Doctors have known it for a long time, well before the resounding cries of “Black Lives Matter”: Black people suffer disproportionately.
They face countless challenges to good health, among them food, transportation and income. The stress of living with racism has very real, physical effects. And they are especially prone to diabetes, hypertension and other chronic diseases that can be tricky to manage even in normal times.
Then came COVID-19 and George Floyd — one killing Black people in alarming numbers, the other shining a harsh light on systemic racism. In a matter of months and nearly 8 minutes, it became clear that institutions designed to ensure the two most important things in life — health and safety — had converged to turn against one segment of the population in stark, horrific ways.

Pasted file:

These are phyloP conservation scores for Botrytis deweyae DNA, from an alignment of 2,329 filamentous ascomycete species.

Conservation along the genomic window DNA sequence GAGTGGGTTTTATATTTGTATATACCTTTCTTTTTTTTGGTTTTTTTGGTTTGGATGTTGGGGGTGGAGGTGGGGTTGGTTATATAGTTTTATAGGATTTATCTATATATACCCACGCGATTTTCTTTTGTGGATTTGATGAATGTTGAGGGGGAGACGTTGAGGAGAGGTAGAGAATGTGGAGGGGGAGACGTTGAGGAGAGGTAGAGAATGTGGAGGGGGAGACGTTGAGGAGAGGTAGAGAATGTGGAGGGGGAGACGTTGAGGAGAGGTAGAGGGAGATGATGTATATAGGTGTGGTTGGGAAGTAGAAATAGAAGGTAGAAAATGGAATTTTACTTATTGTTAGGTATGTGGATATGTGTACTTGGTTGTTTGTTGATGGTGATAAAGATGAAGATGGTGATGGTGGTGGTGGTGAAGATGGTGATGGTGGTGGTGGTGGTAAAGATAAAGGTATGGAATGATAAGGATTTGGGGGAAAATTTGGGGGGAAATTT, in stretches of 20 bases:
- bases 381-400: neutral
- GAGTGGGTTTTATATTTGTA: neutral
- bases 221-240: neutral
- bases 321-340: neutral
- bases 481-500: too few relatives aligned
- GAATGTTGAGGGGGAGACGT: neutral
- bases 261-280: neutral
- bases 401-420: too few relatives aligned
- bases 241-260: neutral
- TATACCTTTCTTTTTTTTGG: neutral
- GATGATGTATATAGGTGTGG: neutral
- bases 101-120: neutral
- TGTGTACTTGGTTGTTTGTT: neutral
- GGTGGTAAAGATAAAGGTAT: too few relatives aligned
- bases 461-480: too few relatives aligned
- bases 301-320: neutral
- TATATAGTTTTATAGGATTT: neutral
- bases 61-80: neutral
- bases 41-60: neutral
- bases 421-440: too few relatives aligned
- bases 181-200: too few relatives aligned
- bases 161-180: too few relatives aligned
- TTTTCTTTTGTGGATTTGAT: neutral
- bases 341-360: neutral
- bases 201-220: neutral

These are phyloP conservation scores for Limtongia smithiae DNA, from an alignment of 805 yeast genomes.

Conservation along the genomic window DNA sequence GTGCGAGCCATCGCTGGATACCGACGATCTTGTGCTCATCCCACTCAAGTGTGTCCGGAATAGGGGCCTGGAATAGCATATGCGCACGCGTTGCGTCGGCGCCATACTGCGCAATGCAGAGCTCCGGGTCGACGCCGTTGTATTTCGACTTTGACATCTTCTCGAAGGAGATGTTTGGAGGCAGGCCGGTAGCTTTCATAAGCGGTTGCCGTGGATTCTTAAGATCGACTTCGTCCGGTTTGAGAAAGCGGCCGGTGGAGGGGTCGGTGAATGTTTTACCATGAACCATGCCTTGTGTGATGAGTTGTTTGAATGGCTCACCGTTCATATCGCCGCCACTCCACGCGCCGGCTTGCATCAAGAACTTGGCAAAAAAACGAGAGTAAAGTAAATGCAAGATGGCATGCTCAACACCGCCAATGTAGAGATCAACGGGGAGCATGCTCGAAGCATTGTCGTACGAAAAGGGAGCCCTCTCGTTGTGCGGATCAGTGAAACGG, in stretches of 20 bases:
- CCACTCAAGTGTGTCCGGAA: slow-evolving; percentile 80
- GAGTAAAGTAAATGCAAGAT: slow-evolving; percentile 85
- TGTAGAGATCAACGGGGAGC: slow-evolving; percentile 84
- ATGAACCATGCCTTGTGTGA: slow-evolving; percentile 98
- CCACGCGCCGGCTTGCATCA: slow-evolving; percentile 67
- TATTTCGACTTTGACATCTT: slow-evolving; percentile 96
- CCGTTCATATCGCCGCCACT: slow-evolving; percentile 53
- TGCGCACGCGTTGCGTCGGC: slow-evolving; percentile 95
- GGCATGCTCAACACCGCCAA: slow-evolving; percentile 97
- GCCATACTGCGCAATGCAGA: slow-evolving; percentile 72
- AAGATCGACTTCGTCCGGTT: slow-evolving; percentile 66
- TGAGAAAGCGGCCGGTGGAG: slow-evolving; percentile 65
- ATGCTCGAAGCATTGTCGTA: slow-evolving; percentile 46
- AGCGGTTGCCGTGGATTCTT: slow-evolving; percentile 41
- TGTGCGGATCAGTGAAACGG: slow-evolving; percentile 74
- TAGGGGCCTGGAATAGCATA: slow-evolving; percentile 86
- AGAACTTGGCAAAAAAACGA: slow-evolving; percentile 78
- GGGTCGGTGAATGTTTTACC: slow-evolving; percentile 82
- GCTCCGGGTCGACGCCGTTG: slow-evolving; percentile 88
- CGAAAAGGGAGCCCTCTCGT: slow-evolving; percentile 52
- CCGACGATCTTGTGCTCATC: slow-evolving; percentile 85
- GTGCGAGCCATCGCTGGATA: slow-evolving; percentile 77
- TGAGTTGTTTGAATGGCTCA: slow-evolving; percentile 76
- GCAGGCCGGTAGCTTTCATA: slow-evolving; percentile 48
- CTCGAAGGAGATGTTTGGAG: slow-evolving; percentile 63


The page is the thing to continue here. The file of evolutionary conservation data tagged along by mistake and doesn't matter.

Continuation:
It’s a brutal blow to Black people’s well-being and renewed calls for racial justice in all realms including health care. Doctors and their patients are reeling from the impact.
“We are exhausted and we are not OK,” said Dr. Patrice Harris, a psychiatrist who just ended her yearlong term as president of the American Medical Association. She was speaking not so much for herself as for her community.
Police violence is always an injustice, “but its harm is elevated amid the remarkable stress people are facing amid the COVID-19 pandemic,” Harris and AMA Trustee Dr. Jesse Ehrenfeld said in a recent online opinion article.
Floyd’s death is the most extreme example of over-policing that has long plagued